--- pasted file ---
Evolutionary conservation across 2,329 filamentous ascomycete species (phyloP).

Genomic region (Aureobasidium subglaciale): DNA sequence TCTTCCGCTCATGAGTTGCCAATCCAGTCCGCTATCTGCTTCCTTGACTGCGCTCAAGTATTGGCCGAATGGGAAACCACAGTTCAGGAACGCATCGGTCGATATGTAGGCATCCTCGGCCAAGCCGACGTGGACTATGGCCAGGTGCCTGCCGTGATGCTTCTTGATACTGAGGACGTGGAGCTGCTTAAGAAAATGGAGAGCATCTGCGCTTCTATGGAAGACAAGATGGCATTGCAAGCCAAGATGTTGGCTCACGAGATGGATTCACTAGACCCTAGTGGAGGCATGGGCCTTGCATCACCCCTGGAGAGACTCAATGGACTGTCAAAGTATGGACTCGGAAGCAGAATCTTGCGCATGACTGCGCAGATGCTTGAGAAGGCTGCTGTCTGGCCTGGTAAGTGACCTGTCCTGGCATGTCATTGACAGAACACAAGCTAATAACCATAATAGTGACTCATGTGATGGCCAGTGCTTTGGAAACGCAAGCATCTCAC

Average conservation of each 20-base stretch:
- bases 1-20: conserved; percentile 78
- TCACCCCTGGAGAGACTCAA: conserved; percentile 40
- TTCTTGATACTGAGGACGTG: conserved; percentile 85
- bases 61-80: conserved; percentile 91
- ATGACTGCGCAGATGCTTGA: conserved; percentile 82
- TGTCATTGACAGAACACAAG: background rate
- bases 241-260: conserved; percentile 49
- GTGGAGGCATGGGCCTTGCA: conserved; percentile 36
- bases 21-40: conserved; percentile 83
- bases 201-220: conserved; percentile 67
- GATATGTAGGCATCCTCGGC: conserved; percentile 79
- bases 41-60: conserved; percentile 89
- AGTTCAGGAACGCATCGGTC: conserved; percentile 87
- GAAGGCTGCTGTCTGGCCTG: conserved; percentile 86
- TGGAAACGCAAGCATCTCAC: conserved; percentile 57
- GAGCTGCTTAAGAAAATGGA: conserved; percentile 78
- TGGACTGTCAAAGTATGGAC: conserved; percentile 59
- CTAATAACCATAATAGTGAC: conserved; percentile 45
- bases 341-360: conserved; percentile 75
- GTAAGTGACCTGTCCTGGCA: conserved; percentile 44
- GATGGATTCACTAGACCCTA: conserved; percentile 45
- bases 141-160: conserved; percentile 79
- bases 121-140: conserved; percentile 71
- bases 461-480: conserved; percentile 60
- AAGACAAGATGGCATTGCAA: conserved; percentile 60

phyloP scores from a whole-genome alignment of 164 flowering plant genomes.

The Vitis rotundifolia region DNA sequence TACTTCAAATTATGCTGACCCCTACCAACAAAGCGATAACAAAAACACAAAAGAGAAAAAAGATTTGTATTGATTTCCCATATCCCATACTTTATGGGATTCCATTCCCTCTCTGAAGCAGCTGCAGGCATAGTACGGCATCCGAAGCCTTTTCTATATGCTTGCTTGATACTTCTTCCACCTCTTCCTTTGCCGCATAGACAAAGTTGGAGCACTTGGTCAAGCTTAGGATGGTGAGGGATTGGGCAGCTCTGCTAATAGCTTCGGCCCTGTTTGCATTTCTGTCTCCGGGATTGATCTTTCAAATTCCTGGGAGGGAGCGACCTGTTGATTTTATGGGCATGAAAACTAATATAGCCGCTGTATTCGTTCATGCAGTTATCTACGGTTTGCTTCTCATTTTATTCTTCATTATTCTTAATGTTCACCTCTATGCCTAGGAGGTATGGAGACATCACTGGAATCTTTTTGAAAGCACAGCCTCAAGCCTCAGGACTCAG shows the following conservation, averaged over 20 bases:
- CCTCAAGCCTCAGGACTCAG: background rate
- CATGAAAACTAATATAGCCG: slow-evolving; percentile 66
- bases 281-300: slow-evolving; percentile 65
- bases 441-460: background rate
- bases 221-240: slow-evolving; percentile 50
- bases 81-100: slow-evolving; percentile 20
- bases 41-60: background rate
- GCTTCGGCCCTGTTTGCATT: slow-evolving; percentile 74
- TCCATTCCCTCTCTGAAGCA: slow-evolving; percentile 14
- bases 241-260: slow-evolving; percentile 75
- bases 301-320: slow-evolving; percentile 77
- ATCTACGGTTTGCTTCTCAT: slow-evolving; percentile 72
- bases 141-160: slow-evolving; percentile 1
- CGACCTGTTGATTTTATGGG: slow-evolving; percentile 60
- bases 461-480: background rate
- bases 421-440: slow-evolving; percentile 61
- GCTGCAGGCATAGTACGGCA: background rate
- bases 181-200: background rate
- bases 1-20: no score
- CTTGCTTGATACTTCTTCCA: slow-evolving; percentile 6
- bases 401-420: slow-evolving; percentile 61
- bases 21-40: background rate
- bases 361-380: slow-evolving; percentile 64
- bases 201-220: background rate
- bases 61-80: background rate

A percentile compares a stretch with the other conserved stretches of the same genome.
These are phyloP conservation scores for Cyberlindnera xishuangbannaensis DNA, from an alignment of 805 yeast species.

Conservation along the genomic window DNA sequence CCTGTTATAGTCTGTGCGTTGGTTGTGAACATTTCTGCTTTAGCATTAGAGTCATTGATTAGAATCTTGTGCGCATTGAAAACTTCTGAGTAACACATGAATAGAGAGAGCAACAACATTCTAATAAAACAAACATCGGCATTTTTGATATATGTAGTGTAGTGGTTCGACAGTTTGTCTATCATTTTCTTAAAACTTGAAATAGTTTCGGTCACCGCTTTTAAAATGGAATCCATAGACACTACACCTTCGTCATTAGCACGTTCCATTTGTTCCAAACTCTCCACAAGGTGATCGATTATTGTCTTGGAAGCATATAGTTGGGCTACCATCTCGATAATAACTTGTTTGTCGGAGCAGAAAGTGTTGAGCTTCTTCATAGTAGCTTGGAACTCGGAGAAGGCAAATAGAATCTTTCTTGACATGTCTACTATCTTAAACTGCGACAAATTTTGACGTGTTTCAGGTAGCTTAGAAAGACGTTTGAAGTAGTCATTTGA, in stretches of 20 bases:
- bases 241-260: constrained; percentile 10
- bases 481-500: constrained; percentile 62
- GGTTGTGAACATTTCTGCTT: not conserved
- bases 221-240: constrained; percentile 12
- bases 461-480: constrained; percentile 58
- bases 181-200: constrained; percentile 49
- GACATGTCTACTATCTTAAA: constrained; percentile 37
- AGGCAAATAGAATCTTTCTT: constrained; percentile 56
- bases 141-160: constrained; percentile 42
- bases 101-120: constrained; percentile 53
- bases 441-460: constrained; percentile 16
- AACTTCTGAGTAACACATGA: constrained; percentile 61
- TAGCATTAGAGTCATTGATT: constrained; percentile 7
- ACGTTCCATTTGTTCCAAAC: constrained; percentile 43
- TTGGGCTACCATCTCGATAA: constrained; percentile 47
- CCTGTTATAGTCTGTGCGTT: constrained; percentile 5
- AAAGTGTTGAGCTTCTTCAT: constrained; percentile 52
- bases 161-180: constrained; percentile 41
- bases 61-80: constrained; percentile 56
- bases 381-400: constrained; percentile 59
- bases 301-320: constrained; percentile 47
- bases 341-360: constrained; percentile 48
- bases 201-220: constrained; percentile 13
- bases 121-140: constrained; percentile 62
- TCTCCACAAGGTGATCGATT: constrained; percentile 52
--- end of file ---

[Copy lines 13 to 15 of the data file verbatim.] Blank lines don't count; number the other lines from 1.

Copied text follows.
- bases 201-220: conserved; percentile 67
- GATATGTAGGCATCCTCGGC: conserved; percentile 79
- bases 41-60: conserved; percentile 89